Citation: (2004) A Role for Early Cardiac Function in Cardiac Morphogenesis. PLoS Biol 2(5): e138. doi:10.1371/journal.pbio.0020138
Published: May 11, 2004
Copyright: © 2004 Public Library of Science. This is an open-access article distributed under the terms of the Creative Commons Attribution License, which permits unrestricted use, distribution, and reproduction in any medium, provided the original work is properly cited.
The heart starts beating and pumps blood through the body long before it has achieved its mature architecture. In theory, this provides a chance for cardiac function to sculpt cardiac structure, an intriguing possibility for developmental biologists, and one of potentially great clinical import for cardiologists seeking to identify the causes of (often fatal) cardiac anomalies. In this issue of PLoS Biology, Thomas Bartman et al. use the powerful tools afforded by zebrafish genetics to dissect the early steps of heart valve formation. In the process, they provide evidence for a causal relationship between the early function of the heart and its final structure.
At the time of its first beat, the vertebrate heart is little more than a tube, lined on its outside by a myocardial cell layer whose contractions (the heartbeats) power blood flow, and on its inside by an endocardial cell layer, an extension of the inner wall of the connecting blood vessels. What it lacks still are valves and septae, the fibrous gates that subdivide the mature heart into atrial and ventricular chambers, and control the directionality of blood flow. These structures derive from the endocardium in a process that begins—shortly after the establishment of blood flow—with the local accumulation of endocardial cells into what are known as endocardial cushions (ECs).
The zebrafish lends itself well to large-scale genetic screens, and powerful genomic tools are now available to efficiently identify the gene affected by any mutation. The authors have used genetic screens to identify several mutations that affect early cardiac function or morphology. Heart anomalies are easy to detect in zebrafish, and can be examined in real time and in live specimens because the embryos develop outside the mother and are fully transparent. Using a fluorescent molecular marker highly expressed in the ECs, the authors narrowed in on mutations that result in valve defects, and identified a mutant they named cardiofunk (cfk), which was devoid of ECs. Genetic mapping of the cfk mutation revealed a single sequence change in a gene encoding a novel actin molecule that is most closely related to the sarcomeric actins found in sarcomeres, the contracting organelles of muscle cells. The result was surprising because contractions are not a property of endocardial cells. Using RNA detection assays, the authors show that the cfk gene is in fact expressed in the myocardium, rather than in the endocardium. It therefore appears that the inability to form ECs in cfk mutants does not reside in the endocardium per se, but is an indirect consequence of a myocardial anomaly.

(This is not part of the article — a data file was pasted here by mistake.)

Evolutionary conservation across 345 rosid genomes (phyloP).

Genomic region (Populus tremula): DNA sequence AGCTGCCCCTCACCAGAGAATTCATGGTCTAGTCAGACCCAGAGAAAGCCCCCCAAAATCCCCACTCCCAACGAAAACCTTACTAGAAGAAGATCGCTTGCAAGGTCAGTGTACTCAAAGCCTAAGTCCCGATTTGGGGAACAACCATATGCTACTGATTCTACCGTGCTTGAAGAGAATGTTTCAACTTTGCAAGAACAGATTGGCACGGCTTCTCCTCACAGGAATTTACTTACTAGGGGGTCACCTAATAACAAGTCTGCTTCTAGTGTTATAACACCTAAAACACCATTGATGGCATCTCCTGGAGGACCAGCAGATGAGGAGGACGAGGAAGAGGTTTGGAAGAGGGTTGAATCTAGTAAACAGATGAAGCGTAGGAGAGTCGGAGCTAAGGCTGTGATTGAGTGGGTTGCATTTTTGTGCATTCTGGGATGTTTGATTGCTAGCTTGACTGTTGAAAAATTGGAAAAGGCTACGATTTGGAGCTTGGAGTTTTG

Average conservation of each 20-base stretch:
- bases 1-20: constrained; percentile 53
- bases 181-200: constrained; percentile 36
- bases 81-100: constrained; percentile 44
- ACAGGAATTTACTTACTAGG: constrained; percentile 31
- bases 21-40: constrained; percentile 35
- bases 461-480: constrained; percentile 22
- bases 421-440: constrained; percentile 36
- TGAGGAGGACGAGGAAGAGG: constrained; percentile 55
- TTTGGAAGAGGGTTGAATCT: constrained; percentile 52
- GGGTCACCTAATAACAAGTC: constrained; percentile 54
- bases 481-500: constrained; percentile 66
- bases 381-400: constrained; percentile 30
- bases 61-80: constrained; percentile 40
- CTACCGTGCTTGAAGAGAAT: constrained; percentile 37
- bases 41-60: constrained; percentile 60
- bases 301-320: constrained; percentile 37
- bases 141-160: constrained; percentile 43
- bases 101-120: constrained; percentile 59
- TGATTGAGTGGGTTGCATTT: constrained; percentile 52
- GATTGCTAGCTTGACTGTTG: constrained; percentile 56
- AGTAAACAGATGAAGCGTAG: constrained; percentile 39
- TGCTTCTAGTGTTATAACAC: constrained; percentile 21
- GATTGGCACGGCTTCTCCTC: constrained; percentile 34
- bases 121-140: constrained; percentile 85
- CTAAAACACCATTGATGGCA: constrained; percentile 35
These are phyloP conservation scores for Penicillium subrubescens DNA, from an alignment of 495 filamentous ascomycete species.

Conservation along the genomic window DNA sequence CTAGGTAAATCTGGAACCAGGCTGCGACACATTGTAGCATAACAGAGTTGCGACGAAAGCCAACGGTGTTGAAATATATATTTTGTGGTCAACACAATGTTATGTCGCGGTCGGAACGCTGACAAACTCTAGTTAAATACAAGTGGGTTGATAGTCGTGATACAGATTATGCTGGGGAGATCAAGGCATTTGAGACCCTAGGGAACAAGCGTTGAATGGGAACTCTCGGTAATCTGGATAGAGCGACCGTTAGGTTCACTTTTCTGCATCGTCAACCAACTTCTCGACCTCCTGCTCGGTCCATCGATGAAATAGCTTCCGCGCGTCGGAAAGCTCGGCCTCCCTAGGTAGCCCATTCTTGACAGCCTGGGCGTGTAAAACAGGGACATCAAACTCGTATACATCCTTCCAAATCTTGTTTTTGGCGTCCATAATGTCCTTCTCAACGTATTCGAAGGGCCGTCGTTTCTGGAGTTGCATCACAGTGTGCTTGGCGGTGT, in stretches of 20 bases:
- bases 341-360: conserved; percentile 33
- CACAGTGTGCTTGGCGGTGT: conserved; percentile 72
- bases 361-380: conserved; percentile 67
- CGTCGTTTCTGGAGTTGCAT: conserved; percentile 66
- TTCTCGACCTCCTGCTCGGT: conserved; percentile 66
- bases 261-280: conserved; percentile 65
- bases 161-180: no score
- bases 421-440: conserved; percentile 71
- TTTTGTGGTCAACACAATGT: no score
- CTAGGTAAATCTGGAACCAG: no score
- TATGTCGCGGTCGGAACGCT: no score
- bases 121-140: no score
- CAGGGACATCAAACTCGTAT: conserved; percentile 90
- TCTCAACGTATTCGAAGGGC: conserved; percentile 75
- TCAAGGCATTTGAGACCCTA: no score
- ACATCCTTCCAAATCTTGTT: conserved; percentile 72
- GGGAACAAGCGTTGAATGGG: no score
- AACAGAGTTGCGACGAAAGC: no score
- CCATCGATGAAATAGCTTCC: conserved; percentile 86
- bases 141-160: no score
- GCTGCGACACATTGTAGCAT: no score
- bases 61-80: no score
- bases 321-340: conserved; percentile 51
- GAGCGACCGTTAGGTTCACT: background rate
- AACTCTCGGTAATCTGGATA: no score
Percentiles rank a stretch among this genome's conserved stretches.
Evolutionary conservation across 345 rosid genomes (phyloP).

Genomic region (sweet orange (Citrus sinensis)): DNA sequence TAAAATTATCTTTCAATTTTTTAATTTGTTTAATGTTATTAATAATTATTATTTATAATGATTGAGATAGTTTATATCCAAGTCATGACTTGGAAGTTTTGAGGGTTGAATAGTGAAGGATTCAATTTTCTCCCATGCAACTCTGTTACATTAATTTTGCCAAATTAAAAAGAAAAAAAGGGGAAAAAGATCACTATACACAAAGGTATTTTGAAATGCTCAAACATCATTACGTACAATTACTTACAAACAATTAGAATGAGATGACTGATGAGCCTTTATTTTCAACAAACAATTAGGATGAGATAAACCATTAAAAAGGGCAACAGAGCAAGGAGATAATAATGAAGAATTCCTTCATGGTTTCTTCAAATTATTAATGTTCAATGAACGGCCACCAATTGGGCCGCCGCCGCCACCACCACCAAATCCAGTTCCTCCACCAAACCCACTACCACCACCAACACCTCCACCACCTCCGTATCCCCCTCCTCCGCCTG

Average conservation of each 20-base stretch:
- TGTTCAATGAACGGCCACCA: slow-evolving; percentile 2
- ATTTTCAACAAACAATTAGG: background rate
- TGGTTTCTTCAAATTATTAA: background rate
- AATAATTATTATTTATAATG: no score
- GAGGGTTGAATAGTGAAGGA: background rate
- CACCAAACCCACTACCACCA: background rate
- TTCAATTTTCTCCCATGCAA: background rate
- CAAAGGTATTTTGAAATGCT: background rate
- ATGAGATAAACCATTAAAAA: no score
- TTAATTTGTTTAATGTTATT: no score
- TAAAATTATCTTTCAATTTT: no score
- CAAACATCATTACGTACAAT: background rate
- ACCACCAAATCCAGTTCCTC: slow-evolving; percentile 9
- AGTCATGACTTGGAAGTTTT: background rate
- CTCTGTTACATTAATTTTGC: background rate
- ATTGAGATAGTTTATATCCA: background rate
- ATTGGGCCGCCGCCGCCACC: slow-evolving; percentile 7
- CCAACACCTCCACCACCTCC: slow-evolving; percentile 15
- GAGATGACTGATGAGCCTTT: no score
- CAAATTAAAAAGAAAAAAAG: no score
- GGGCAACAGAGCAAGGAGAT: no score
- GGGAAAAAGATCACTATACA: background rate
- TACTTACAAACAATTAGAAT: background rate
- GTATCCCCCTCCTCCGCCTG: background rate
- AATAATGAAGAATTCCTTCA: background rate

The cfk mutation introduces a single amino acid change in the actin protein, and through detailed biochemical analyses, the authors show that the mutant actin is impaired in its ability to assemble into fibers in vitro. What might be the consequence in vivo? The authors note that cfk mutants display abnormal heart contractions prior to the development of their EC defect. Support for the notion that myocardial contractions are required for EC formation comes from the examination of silent-heart (sih) mutants. sih mutants, which lack a heatbeat, have been shown to harbor a mutation in troponin T, one of the motors of actin contractions; the authors find that sih mutants also fail to develop ECs. The mechanisms linking myocardial contractions and cushion formation remain unclear. Blood flow may be a trigger, though the authors find that ECs can develop even in the presence of pharmacological compounds that abolish it. The characterization of additional mutants should help answer this question.
Valve or septal defects represent 40% of cardiac anomalies in humans. Bartman and colleagues suggest that, by analogy with zebrafish, some may result from congenital defects affecting very early myocardial function. Their work thus opens new avenues for the early detection of human cardiac malfunctions and malformations.